They are pictures we’ve seen many times before but never cease to sadden us. Photos of destroyed homes and businesses, people digging through rubble to salvage what they can, destruction stretching across the United States. The storms and tornadoes that ravaged the southern U.S. states this week took more than 300 lives. While touring Alabama to see the devastation firsthand, President Obama called it “heartbreaking.”
Six states were affected by some 160 tornadoes. News outlets are calling it the worst U.S. natural disaster since Hurricane Katrina in 2005, which killed 1,800 people. The swath of destruction comes on top of several other storms and mini tornadoes that ruined homes and business in the same regions just 10 days ago.
Also, as we’ve seen many times before, self-storage operators are offering their services and support to those in need in these communities. This week, U-Haul announced two of its locations are offering free storage to people affected in St. Louis, Mo., Paducah, Ky., and in Memphis. I’m sure many more will follow, just as they have in the past.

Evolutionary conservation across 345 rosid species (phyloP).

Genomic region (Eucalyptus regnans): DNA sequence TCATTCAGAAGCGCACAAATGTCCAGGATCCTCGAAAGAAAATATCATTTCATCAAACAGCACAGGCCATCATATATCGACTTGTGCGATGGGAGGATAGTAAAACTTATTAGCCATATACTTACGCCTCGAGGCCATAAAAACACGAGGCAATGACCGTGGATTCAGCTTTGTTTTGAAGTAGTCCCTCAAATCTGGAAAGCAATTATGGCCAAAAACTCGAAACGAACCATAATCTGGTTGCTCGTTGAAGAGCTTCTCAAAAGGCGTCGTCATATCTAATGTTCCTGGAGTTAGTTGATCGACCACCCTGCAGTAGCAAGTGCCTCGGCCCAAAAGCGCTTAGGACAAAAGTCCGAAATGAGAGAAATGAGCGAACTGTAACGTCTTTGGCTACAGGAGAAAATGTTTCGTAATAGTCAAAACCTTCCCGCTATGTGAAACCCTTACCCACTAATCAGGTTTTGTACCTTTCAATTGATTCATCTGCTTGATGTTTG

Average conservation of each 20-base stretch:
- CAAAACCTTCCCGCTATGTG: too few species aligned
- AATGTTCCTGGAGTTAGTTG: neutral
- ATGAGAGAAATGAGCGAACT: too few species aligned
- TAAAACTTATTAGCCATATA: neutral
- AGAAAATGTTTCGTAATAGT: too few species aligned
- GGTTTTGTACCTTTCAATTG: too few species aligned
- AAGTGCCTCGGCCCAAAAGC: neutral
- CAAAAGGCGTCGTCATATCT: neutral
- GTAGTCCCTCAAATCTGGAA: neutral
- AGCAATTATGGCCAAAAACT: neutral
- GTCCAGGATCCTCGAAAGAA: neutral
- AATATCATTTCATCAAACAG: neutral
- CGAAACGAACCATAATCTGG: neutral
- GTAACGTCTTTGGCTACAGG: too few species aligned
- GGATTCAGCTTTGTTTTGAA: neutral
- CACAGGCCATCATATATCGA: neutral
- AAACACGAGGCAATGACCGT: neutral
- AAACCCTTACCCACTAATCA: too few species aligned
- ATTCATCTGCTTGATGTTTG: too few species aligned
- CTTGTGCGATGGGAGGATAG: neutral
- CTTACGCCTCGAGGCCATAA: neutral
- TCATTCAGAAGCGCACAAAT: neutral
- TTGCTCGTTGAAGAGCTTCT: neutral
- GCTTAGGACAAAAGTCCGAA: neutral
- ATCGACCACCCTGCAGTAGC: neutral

In fact, there’s no shortage of self-storage operators across the country—and worldwide, really—that step up when their communities need them most. Every week, ISS posts several news items about operators who have collected money, donated items, or supported a school or another local charity.
While we all know doing these things is good PR, I truly believe these operators see it as more than just another marketing strategy. In fact, the Self-Storage Talk community, which has more than 4,000 self-storage managers, owners and other industry professionals, always express their concern when devastation strikes. We saw it a year ago after the Haiti earthquake, during the California wildfires, and this week after the tornadoes.
In a thread titled Tornadoes Spring 2011, Gina6K kicked off the sentiments with a post that included this line, “I hope all of our SST members survived unscathed as well. Our hearts and prayers are with everyone in the destruction zones.” The post was followed by several other well-wishers.